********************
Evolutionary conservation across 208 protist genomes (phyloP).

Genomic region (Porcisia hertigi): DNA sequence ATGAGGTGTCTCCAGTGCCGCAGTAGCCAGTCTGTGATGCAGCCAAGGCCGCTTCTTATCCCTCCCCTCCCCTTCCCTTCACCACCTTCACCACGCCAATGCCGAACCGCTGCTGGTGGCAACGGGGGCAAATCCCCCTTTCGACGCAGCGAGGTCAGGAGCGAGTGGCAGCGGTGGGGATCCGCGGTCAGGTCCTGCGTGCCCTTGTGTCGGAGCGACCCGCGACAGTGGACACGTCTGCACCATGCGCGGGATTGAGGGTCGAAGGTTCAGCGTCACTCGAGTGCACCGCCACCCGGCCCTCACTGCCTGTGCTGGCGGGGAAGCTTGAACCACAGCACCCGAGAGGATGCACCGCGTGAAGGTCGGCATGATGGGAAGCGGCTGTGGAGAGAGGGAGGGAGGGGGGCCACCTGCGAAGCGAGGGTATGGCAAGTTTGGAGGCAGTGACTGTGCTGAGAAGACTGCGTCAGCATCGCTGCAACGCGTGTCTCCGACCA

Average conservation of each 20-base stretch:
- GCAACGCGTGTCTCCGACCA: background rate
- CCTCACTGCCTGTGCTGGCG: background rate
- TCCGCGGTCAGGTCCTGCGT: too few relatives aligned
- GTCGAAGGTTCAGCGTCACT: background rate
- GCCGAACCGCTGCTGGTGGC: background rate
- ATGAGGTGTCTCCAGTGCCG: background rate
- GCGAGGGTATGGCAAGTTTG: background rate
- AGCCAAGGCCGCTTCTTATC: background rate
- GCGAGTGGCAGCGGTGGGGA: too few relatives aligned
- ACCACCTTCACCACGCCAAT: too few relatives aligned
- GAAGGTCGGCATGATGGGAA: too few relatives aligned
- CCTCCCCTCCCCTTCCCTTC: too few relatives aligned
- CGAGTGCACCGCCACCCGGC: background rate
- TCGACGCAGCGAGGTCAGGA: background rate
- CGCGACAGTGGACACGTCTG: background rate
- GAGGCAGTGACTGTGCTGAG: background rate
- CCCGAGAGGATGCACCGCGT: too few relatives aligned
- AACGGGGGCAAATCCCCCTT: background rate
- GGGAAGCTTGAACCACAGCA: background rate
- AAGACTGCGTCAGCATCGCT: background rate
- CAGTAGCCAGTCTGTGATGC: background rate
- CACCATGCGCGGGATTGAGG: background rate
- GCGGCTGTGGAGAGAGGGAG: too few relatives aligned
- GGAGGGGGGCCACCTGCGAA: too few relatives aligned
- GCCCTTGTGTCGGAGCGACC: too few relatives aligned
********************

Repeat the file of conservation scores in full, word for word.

Evolutionary conservation across 208 protist genomes (phyloP).

Genomic region (Porcisia hertigi): DNA sequence ATGAGGTGTCTCCAGTGCCGCAGTAGCCAGTCTGTGATGCAGCCAAGGCCGCTTCTTATCCCTCCCCTCCCCTTCCCTTCACCACCTTCACCACGCCAATGCCGAACCGCTGCTGGTGGCAACGGGGGCAAATCCCCCTTTCGACGCAGCGAGGTCAGGAGCGAGTGGCAGCGGTGGGGATCCGCGGTCAGGTCCTGCGTGCCCTTGTGTCGGAGCGACCCGCGACAGTGGACACGTCTGCACCATGCGCGGGATTGAGGGTCGAAGGTTCAGCGTCACTCGAGTGCACCGCCACCCGGCCCTCACTGCCTGTGCTGGCGGGGAAGCTTGAACCACAGCACCCGAGAGGATGCACCGCGTGAAGGTCGGCATGATGGGAAGCGGCTGTGGAGAGAGGGAGGGAGGGGGGCCACCTGCGAAGCGAGGGTATGGCAAGTTTGGAGGCAGTGACTGTGCTGAGAAGACTGCGTCAGCATCGCTGCAACGCGTGTCTCCGACCA

Average conservation of each 20-base stretch:
- GCAACGCGTGTCTCCGACCA: background rate
- CCTCACTGCCTGTGCTGGCG: background rate
- TCCGCGGTCAGGTCCTGCGT: too few relatives aligned
- GTCGAAGGTTCAGCGTCACT: background rate
- GCCGAACCGCTGCTGGTGGC: background rate
- ATGAGGTGTCTCCAGTGCCG: background rate
- GCGAGGGTATGGCAAGTTTG: background rate
- AGCCAAGGCCGCTTCTTATC: background rate
- GCGAGTGGCAGCGGTGGGGA: too few relatives aligned
- ACCACCTTCACCACGCCAAT: too few relatives aligned
- GAAGGTCGGCATGATGGGAA: too few relatives aligned
- CCTCCCCTCCCCTTCCCTTC: too few relatives aligned
- CGAGTGCACCGCCACCCGGC: background rate
- TCGACGCAGCGAGGTCAGGA: background rate
- CGCGACAGTGGACACGTCTG: background rate
- GAGGCAGTGACTGTGCTGAG: background rate
- CCCGAGAGGATGCACCGCGT: too few relatives aligned
- AACGGGGGCAAATCCCCCTT: background rate
- GGGAAGCTTGAACCACAGCA: background rate
- AAGACTGCGTCAGCATCGCT: background rate
- CAGTAGCCAGTCTGTGATGC: background rate
- CACCATGCGCGGGATTGAGG: background rate
- GCGGCTGTGGAGAGAGGGAG: too few relatives aligned
- GGAGGGGGGCCACCTGCGAA: too few relatives aligned
- GCCCTTGTGTCGGAGCGACC: too few relatives aligned